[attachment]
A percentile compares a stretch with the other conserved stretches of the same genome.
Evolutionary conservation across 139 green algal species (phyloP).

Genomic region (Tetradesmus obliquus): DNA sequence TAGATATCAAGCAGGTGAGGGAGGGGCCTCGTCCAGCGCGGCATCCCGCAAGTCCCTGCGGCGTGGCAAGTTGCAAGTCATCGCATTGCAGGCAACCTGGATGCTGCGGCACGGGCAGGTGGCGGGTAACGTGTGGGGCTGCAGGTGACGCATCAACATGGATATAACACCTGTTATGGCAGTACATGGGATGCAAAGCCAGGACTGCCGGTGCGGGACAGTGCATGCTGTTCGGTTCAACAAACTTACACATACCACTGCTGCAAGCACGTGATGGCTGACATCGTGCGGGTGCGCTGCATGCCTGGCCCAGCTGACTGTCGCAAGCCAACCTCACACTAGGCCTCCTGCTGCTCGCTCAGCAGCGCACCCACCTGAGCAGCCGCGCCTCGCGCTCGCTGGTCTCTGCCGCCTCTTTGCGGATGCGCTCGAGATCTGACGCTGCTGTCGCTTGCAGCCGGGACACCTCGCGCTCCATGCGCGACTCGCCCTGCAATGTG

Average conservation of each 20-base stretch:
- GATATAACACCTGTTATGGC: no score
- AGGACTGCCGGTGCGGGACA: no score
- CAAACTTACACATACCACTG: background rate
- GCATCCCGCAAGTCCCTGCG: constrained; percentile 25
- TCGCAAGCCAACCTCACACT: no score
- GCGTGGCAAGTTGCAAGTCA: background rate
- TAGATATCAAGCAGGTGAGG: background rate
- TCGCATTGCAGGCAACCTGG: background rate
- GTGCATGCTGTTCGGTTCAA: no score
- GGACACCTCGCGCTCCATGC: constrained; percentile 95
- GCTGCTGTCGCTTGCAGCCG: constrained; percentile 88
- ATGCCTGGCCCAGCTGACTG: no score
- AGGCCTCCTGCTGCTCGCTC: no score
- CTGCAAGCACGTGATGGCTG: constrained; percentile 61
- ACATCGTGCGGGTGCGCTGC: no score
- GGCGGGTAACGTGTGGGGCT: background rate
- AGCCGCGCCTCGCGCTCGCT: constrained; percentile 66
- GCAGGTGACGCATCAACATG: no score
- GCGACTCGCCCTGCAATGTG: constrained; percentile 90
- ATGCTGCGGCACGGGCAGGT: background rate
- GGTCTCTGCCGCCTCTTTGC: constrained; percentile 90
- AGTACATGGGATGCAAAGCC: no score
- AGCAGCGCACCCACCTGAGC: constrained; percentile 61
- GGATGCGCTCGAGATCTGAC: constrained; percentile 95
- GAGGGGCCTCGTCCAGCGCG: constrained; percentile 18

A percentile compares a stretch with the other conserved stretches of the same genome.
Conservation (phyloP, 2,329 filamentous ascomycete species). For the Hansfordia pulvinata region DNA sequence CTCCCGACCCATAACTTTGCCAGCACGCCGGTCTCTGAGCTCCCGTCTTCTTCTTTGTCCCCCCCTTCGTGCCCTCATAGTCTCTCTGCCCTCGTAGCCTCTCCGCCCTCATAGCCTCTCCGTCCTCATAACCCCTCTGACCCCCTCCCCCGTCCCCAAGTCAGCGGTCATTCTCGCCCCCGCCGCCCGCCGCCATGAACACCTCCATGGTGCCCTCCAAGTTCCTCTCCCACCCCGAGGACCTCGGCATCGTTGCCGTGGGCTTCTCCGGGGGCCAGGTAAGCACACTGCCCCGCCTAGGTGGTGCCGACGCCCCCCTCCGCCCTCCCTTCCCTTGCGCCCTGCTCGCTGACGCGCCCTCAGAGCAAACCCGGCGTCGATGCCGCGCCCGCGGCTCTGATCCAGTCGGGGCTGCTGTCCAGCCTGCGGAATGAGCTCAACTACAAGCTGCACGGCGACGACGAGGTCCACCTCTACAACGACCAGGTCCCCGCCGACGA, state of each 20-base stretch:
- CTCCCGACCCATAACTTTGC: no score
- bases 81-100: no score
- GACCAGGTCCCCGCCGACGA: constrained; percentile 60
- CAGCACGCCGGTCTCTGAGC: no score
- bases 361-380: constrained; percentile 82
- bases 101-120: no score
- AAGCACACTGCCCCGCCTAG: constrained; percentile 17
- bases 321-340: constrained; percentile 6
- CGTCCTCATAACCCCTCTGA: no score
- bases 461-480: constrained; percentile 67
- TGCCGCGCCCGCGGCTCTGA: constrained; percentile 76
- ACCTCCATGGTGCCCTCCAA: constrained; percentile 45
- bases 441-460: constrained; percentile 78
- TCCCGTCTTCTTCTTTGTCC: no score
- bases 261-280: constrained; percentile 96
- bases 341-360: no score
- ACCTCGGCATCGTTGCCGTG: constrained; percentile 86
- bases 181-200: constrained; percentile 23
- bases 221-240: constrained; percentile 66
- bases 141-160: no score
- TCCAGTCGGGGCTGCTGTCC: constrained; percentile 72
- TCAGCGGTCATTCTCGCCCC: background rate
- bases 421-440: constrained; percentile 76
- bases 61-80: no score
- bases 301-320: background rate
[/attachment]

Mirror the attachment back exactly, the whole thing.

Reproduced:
A percentile compares a stretch with the other conserved stretches of the same genome.
Evolutionary conservation across 139 green algal species (phyloP).

Genomic region (Tetradesmus obliquus): DNA sequence TAGATATCAAGCAGGTGAGGGAGGGGCCTCGTCCAGCGCGGCATCCCGCAAGTCCCTGCGGCGTGGCAAGTTGCAAGTCATCGCATTGCAGGCAACCTGGATGCTGCGGCACGGGCAGGTGGCGGGTAACGTGTGGGGCTGCAGGTGACGCATCAACATGGATATAACACCTGTTATGGCAGTACATGGGATGCAAAGCCAGGACTGCCGGTGCGGGACAGTGCATGCTGTTCGGTTCAACAAACTTACACATACCACTGCTGCAAGCACGTGATGGCTGACATCGTGCGGGTGCGCTGCATGCCTGGCCCAGCTGACTGTCGCAAGCCAACCTCACACTAGGCCTCCTGCTGCTCGCTCAGCAGCGCACCCACCTGAGCAGCCGCGCCTCGCGCTCGCTGGTCTCTGCCGCCTCTTTGCGGATGCGCTCGAGATCTGACGCTGCTGTCGCTTGCAGCCGGGACACCTCGCGCTCCATGCGCGACTCGCCCTGCAATGTG

Average conservation of each 20-base stretch:
- GATATAACACCTGTTATGGC: no score
- AGGACTGCCGGTGCGGGACA: no score
- CAAACTTACACATACCACTG: background rate
- GCATCCCGCAAGTCCCTGCG: constrained; percentile 25
- TCGCAAGCCAACCTCACACT: no score
- GCGTGGCAAGTTGCAAGTCA: background rate
- TAGATATCAAGCAGGTGAGG: background rate
- TCGCATTGCAGGCAACCTGG: background rate
- GTGCATGCTGTTCGGTTCAA: no score
- GGACACCTCGCGCTCCATGC: constrained; percentile 95
- GCTGCTGTCGCTTGCAGCCG: constrained; percentile 88
- ATGCCTGGCCCAGCTGACTG: no score
- AGGCCTCCTGCTGCTCGCTC: no score
- CTGCAAGCACGTGATGGCTG: constrained; percentile 61
- ACATCGTGCGGGTGCGCTGC: no score
- GGCGGGTAACGTGTGGGGCT: background rate
- AGCCGCGCCTCGCGCTCGCT: constrained; percentile 66
- GCAGGTGACGCATCAACATG: no score
- GCGACTCGCCCTGCAATGTG: constrained; percentile 90
- ATGCTGCGGCACGGGCAGGT: background rate
- GGTCTCTGCCGCCTCTTTGC: constrained; percentile 90
- AGTACATGGGATGCAAAGCC: no score
- AGCAGCGCACCCACCTGAGC: constrained; percentile 61
- GGATGCGCTCGAGATCTGAC: constrained; percentile 95
- GAGGGGCCTCGTCCAGCGCG: constrained; percentile 18

A percentile compares a stretch with the other conserved stretches of the same genome.
Conservation (phyloP, 2,329 filamentous ascomycete species). For the Hansfordia pulvinata region DNA sequence CTCCCGACCCATAACTTTGCCAGCACGCCGGTCTCTGAGCTCCCGTCTTCTTCTTTGTCCCCCCCTTCGTGCCCTCATAGTCTCTCTGCCCTCGTAGCCTCTCCGCCCTCATAGCCTCTCCGTCCTCATAACCCCTCTGACCCCCTCCCCCGTCCCCAAGTCAGCGGTCATTCTCGCCCCCGCCGCCCGCCGCCATGAACACCTCCATGGTGCCCTCCAAGTTCCTCTCCCACCCCGAGGACCTCGGCATCGTTGCCGTGGGCTTCTCCGGGGGCCAGGTAAGCACACTGCCCCGCCTAGGTGGTGCCGACGCCCCCCTCCGCCCTCCCTTCCCTTGCGCCCTGCTCGCTGACGCGCCCTCAGAGCAAACCCGGCGTCGATGCCGCGCCCGCGGCTCTGATCCAGTCGGGGCTGCTGTCCAGCCTGCGGAATGAGCTCAACTACAAGCTGCACGGCGACGACGAGGTCCACCTCTACAACGACCAGGTCCCCGCCGACGA, state of each 20-base stretch:
- CTCCCGACCCATAACTTTGC: no score
- bases 81-100: no score
- GACCAGGTCCCCGCCGACGA: constrained; percentile 60
- CAGCACGCCGGTCTCTGAGC: no score
- bases 361-380: constrained; percentile 82
- bases 101-120: no score
- AAGCACACTGCCCCGCCTAG: constrained; percentile 17
- bases 321-340: constrained; percentile 6
- CGTCCTCATAACCCCTCTGA: no score
- bases 461-480: constrained; percentile 67
- TGCCGCGCCCGCGGCTCTGA: constrained; percentile 76
- ACCTCCATGGTGCCCTCCAA: constrained; percentile 45
- bases 441-460: constrained; percentile 78
- TCCCGTCTTCTTCTTTGTCC: no score
- bases 261-280: constrained; percentile 96
- bases 341-360: no score
- ACCTCGGCATCGTTGCCGTG: constrained; percentile 86
- bases 181-200: constrained; percentile 23
- bases 221-240: constrained; percentile 66
- bases 141-160: no score
- TCCAGTCGGGGCTGCTGTCC: constrained; percentile 72
- TCAGCGGTCATTCTCGCCCC: background rate
- bases 421-440: constrained; percentile 76
- bases 61-80: no score
- bases 301-320: background rate